but when the disciples gathered about him, he rose up and entered the city, and on the next day he went on with barnabas to derbe. [acts 14:20]
i’m not sure i’ve ever read a more understated sentence than this. paul is stoned and left for dead, and acts nonchalantly says he rose up and entered the city, and on the next day he went on with barnabas to derbe. i see a few things here based on how this was written.
this is still all about God’s glory, not man’s.
if God wanted to hype up paul and this incredible work God’s doing through him, he could have easily had luke do that here. instead, in the midst of a long list of miracles in the book of acts, we are left with the feeling that this sort of stuff was becoming the new normal. there is no way this felt normal—but paul and barnabas and luke’s gaze is on God, not on man.
Holy Spirit power characterizes the early church’s ministry
in 1 corinthians, paul says and i, when i came to you, brothers, did not come proclaiming to you the testimony of God with lofty speech or wisdom. for i decided to know nothing among you except Jesus Christ and him crucified. and i was with you in weakness and in fear and much trembling, and my speech and my message were not in plausible words of wisdom, but in demonstration of the Spirit and of power, so that your faith might not rest in the wisdom of men but in the power of God. (2:1-5) paul is not in corinth at the moment, but this is an incredible picture of what coming with power and not lofty words of wisdom looks like. God’s miracles speak for themselves, and paul desired that their faith would rest in the power of the risen God, not crafty arguments.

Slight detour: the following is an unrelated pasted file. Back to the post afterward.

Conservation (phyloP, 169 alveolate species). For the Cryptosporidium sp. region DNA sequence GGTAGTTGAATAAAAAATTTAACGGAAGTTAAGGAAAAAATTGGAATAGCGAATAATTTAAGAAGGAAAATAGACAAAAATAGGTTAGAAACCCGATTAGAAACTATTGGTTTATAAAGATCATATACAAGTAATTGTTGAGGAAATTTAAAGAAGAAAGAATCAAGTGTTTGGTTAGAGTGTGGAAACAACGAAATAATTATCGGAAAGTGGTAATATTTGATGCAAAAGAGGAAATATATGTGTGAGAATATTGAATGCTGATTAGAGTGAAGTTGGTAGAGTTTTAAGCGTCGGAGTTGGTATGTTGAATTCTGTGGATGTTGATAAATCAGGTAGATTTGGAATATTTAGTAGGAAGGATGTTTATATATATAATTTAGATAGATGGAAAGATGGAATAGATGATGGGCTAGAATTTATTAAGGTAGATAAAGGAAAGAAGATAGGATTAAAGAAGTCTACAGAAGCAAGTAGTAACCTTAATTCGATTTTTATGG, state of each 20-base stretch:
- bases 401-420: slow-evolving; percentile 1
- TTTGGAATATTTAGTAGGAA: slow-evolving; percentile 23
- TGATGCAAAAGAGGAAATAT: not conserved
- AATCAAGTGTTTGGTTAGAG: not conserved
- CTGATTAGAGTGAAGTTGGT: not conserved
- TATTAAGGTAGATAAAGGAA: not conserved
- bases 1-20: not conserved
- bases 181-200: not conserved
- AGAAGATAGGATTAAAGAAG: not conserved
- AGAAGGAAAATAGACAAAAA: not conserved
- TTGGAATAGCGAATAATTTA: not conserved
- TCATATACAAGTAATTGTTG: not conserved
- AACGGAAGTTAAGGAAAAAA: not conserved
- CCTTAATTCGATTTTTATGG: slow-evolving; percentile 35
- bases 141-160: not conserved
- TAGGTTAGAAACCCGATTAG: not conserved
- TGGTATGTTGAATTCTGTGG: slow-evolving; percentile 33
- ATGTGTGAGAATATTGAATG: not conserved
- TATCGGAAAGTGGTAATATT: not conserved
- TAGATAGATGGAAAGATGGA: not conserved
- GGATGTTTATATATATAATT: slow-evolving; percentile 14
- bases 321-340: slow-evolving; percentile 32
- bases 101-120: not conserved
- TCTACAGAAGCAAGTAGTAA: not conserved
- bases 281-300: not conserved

endurance in the face of persecution characterized paul’s ministry
scripture doesn’t say God healed paul, and so we are left to assume he left the very next day, concussed, bones broken, and bloodied, to work in the next town. luke also doesn’t hype this up; he just states it as a fact. when our gaze is focused on our God, these momentary afflictions are kept in focus. if doesn’t make them not hurt, but it does keep them in perspective. to the church in philippi paul wrote: not that i have already obtained this or am already perfect, but i press on to make it my own, because Christ Jesus has made me his own. brothers, i do not consider that i have made it my own. but one thing i do: forgetting what lies behind and straining forward to what lies ahead, i press on toward the goal for the prize of the upward call of God in Christ Jesus. (3:12-14) because Christ made paul his own, he presses on. paul’s gaze is on his salvation, and remembering who God is and what he has done gives him endurance through the Spirit—endurance to move on to the next town the day after being stoned and left for dead.
how would we approach persecution differently if God’s glory and our salvation were our daily focus? Lord, make it so!
~ stephen hall